The EnergEYES Award was created in 2009 to recognize and honor an ophthalmologist who demonstrates exemplary leadership skills by energizing others to improve ophthalmology. This individual is one who mentors young ophthalmologists, serves as a strong role model, and displays high energy that motivates them to get involved.
Mildred M. G. Olivier, MD
The American Academy of Ophthalmology is pleased to announce Mildred M. G. Olivier, MD as the 2020 EnergEYES Award recipient. This honor is awarded to an ophthalmologist who demonstrates exemplary leadership skills by energizing others to improve ophthalmology. This individual is one who mentors and guides young ophthalmologists (YOs), serves as a strong role model, and displays high energy that motivates YOs to get involved.
Dr. Olivier is Assistant Dean for Diversity and Professor of Surgery, Division of Ophthalmology at Chicago Medical School of Rosalind Franklin University of Medicine and Science (CMS/RFUMS) and John H. Stroger, Jr. Hospital at Cook County. She has been a volunteer at RFUMS since 1995. She received her undergraduate degree from Loyola University and her medical degree from the CMS/RFUMS Rosalind Franklin University of Medicine and Science, ‘88. She completed her ophthalmology residency at Columbia University at Harlem Hospital Center in New York, and her Fellowship in Glaucoma at the Kresge Eye Institute at Wayne State University under the direction of Dr. Dong Shin, MD, PhD.
As Assistant Dean for Diversity, Dr. Olivier serves on the Chicago Medical School Admissions Committee, Chairs the Diversity Advisory Council. She has worked with Chicago Area Health and Medical Professionals CAHMCP’s Matriculation Program to identify under-represented minority students who are interested in health care. Dr. Olivier has brought accomplished alumni speakers to address CMS medical students and faculty on campus about pertinent topics relating to medical careers. Assistant Dean for Diversity include participating in the Match Day Events, counseling unmatched, under-represented minority students, addressing issues to help increase student diversity, inclusion and retention, as well as assisting in identifying minority candidates for faculty. She is the Principle Investigator for an NIH/NEI grant which mentors and exposes medical students, residents and fellows to the world of vision research through the Rabb Venable Excellence in Ophthalmology program. Under-represented minorities are encouraged to submit their abstracts and present at the Ophthalmology Section’s Annual meeting of the National Medical Association.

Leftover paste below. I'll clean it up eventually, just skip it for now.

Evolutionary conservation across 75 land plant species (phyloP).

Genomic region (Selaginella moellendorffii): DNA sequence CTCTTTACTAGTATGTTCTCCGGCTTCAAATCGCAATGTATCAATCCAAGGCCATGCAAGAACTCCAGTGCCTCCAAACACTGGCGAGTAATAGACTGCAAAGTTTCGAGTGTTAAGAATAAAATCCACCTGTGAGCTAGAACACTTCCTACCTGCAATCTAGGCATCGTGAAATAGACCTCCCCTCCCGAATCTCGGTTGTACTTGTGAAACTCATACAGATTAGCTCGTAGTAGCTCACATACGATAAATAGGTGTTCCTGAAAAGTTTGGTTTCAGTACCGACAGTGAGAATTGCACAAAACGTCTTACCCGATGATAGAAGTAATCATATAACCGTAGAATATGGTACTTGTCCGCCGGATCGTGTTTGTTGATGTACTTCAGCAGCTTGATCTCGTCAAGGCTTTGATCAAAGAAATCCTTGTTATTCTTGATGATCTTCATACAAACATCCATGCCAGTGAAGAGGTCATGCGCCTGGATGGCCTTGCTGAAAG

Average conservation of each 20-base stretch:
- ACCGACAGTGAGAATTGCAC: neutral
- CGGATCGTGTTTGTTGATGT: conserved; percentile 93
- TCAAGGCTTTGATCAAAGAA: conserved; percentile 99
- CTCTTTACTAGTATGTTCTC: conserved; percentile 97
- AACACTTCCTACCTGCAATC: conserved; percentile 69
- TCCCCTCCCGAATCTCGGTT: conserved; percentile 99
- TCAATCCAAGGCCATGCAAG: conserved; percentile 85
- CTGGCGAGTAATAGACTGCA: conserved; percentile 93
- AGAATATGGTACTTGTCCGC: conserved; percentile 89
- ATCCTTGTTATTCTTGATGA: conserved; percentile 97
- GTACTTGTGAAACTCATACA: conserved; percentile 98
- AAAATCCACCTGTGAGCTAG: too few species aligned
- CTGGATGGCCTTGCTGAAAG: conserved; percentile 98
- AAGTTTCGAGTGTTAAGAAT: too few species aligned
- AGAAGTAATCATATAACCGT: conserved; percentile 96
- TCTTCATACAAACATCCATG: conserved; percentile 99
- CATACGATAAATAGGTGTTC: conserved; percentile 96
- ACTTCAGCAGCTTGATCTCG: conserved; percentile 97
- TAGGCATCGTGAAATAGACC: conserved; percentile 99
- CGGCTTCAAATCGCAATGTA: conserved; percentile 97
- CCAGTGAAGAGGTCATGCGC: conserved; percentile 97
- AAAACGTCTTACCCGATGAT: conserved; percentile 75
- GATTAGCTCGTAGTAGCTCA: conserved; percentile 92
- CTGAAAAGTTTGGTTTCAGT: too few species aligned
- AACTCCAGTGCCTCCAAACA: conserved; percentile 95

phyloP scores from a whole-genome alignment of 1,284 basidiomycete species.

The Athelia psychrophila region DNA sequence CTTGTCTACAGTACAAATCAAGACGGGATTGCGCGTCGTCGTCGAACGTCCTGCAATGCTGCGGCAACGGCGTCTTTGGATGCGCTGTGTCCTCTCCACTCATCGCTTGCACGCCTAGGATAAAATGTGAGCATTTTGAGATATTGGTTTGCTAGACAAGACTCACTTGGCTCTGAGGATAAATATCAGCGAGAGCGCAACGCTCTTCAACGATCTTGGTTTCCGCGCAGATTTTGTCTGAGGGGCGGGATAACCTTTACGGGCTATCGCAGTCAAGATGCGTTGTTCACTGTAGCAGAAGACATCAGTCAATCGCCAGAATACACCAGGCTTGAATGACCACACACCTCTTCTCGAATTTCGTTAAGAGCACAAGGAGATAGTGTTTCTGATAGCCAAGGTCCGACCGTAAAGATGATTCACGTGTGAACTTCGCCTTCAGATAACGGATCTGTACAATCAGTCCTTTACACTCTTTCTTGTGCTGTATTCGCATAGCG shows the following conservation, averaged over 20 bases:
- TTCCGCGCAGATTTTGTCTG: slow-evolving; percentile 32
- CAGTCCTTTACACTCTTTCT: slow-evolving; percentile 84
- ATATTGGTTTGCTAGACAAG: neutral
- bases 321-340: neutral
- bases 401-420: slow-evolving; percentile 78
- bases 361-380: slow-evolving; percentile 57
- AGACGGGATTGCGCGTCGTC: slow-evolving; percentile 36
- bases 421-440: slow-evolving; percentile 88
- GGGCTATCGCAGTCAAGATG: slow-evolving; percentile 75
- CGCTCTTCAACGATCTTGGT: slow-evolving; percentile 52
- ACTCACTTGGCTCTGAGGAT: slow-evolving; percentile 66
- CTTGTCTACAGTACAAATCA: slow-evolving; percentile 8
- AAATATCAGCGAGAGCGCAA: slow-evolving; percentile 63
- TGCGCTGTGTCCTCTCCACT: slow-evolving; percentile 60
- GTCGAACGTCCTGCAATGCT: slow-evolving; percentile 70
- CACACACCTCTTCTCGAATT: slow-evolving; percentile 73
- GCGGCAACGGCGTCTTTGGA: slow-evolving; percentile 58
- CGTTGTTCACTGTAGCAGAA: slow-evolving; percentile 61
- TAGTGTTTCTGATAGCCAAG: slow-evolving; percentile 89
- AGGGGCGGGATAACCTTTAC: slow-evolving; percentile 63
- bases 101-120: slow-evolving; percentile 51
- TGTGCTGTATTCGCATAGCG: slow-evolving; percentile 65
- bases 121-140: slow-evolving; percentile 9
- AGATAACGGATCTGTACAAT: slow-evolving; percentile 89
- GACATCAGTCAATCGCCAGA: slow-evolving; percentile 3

Dr. Olivier is past member-at-large of the Board of Trustees of the American Academy of Ophthalmology and past President of Women in Ophthalmology. She also served on the Women in Eye and Vision Research and Chaired the Women’s and Diversity committees of the Association for Research in Vision and Ophthalmology. She has served on the Advisory Council of the National Eye Institute. She has represented the AAO as a delegate to the American Medical Association. Since 2004 and served as a member of the steering committee for AMA’s Commission to End Health Care Disparities, where she had leadership titles. Dr. Olivier served on the board for Prevent Blindness America. She is past president of the Chicago Chapter for the Haitian Physician’s Association (AMHE) and President of the Midwest Association of Haitian American Women, which she founded in Chicago. She served as a board member of the DuSable Museum of African American History. In addition, she is past president of the Chicago Glaucoma Society and is joining the board of the American Glaucoma Society.
A veteran of frequent medical missions to Haiti beginning in 1993, Dr. Olivier was a key member of the Task Force on Haiti Recovery following Haiti’s earthquake of 2010. Her work takes Dr. Olivier all over the world. She presented on the AAO/PAAO Task Force for Haiti Recovery and Organizational Collaboration at the World Glaucoma Conference in Berlin. She presented at the Columbian Ophthalmological Society Glaucoma Symposium in Cartagena, Colombia.
Dr. Olivier’s work has been widely recognized with honors such as the American Glaucoma Society Humanitarian Award, the Roman-Barnes Award, the American Academy of Ophthalmology’s Secretariat Award, the American Medical Association’s Dr. Nathan Davis Award in International Medicine, the Pan-American Congress of Ophthalmology’s Benjamin F. Boyd Humanitarian Award, Prevent Blindness America’s Person of Vision Award and recently got the Dean’s Award at CMS for her work in diversity and mentoring the students there.
Dr. Olivier has published in major peer-reviewed journals and is one of the co-authors for the Glaucoma section in Clinical Eye Atlas. She is one of three editors of the book Maintaining the Target Intraocular Pressure: African American Glaucoma Specialists. She edited the Book Global Health and Volunteering Beyond Borders which has over Five thousand downloads since it’s release over the summer of 2020. She is frequently called upon by the media to address the topics of general eye health, glaucoma and efforts to end healthcare disparities.
Throughout her career, Dr. Olivier has led by stellar example and many YOs have benefited from her extraordinary leadership, mentorship, wisdom and guidance.